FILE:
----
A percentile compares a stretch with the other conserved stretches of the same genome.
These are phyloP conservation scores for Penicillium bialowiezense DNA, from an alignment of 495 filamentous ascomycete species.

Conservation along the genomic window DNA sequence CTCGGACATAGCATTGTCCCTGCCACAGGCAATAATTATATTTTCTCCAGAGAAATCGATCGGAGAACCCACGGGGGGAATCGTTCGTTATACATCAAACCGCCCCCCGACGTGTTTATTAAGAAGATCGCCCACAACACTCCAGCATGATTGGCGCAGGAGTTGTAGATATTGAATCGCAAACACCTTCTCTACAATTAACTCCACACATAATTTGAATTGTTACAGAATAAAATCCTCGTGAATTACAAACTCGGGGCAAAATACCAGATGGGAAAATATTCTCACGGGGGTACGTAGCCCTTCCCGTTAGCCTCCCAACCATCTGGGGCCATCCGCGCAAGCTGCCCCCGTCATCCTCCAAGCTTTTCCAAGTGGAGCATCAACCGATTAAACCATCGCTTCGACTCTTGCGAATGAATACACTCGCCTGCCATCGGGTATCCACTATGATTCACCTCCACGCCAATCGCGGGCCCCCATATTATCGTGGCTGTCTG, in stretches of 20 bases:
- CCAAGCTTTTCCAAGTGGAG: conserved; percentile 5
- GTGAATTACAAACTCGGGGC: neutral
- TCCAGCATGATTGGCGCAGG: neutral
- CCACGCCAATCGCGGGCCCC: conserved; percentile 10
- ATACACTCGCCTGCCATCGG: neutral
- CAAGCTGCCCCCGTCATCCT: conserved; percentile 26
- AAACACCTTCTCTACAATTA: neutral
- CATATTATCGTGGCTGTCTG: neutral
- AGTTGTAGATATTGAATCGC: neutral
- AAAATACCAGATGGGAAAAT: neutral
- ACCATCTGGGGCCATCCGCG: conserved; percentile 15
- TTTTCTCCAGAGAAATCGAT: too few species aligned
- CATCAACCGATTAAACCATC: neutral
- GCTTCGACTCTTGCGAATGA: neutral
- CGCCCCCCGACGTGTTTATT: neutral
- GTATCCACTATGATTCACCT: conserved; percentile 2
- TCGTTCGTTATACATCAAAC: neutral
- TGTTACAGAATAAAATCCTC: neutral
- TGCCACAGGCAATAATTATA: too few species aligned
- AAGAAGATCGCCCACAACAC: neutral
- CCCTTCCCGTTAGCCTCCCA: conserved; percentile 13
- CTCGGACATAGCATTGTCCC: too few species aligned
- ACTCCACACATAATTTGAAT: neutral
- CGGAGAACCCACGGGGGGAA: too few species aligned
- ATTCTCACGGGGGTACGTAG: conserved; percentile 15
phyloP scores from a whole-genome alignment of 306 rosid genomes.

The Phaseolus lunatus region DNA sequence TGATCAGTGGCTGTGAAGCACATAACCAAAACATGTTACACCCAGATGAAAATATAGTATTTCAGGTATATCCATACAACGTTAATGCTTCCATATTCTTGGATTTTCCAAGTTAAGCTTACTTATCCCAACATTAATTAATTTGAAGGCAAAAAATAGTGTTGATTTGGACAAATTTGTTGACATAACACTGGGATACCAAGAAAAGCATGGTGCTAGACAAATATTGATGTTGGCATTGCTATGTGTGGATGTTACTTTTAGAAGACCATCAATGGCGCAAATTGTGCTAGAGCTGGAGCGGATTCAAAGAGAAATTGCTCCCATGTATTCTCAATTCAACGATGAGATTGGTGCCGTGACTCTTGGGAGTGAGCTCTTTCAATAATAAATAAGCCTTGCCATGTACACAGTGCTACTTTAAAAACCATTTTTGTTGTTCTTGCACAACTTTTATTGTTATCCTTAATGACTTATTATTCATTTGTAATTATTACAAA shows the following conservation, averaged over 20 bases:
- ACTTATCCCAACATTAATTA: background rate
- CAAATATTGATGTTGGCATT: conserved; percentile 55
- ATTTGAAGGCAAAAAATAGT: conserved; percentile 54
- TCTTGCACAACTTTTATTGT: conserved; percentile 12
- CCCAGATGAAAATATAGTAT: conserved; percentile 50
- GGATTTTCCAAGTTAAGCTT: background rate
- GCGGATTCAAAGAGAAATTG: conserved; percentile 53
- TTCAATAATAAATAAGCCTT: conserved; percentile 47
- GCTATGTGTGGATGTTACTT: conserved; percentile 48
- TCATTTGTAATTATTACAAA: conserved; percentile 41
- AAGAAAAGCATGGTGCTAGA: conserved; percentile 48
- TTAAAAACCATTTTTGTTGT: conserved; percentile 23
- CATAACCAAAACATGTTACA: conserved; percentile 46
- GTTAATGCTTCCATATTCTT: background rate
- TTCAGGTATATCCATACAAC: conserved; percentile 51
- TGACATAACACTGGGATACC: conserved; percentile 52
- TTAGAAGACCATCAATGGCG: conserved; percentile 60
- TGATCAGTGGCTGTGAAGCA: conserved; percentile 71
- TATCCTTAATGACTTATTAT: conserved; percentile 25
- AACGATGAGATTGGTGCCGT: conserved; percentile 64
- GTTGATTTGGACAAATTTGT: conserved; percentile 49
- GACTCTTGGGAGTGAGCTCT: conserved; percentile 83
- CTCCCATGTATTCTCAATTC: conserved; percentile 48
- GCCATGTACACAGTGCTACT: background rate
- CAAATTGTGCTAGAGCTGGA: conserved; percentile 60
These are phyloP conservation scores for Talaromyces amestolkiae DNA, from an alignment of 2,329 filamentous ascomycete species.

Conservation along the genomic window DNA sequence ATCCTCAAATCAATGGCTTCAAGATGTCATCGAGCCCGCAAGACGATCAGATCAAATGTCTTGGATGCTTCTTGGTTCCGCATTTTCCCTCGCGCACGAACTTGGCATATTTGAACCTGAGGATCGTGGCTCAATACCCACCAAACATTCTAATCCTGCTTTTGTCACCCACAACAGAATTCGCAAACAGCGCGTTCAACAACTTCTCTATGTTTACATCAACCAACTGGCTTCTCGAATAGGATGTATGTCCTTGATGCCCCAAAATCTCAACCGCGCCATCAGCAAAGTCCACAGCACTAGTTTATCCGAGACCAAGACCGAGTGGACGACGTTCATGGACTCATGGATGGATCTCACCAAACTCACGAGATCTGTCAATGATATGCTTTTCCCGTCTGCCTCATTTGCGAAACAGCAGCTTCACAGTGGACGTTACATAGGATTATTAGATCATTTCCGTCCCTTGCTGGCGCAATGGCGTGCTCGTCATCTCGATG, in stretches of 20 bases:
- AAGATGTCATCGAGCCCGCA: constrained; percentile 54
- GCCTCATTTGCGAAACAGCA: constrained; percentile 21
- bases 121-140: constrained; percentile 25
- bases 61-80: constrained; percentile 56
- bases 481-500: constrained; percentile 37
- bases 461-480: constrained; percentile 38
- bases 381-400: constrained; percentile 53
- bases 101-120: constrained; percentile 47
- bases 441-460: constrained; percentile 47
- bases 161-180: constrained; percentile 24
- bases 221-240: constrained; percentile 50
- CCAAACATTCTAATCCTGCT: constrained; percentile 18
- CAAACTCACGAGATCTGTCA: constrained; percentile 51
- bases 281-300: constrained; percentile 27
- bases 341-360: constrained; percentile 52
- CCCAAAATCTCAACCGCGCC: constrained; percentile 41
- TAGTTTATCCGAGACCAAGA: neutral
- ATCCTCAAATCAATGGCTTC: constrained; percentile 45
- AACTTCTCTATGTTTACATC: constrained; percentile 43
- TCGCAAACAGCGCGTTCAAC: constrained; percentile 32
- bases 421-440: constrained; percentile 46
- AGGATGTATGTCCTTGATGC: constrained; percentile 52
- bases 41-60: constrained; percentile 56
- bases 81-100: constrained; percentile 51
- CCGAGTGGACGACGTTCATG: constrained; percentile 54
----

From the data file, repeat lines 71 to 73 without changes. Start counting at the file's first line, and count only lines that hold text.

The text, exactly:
- bases 281-300: constrained; percentile 27
- bases 341-360: constrained; percentile 52
- CCCAAAATCTCAACCGCGCC: constrained; percentile 41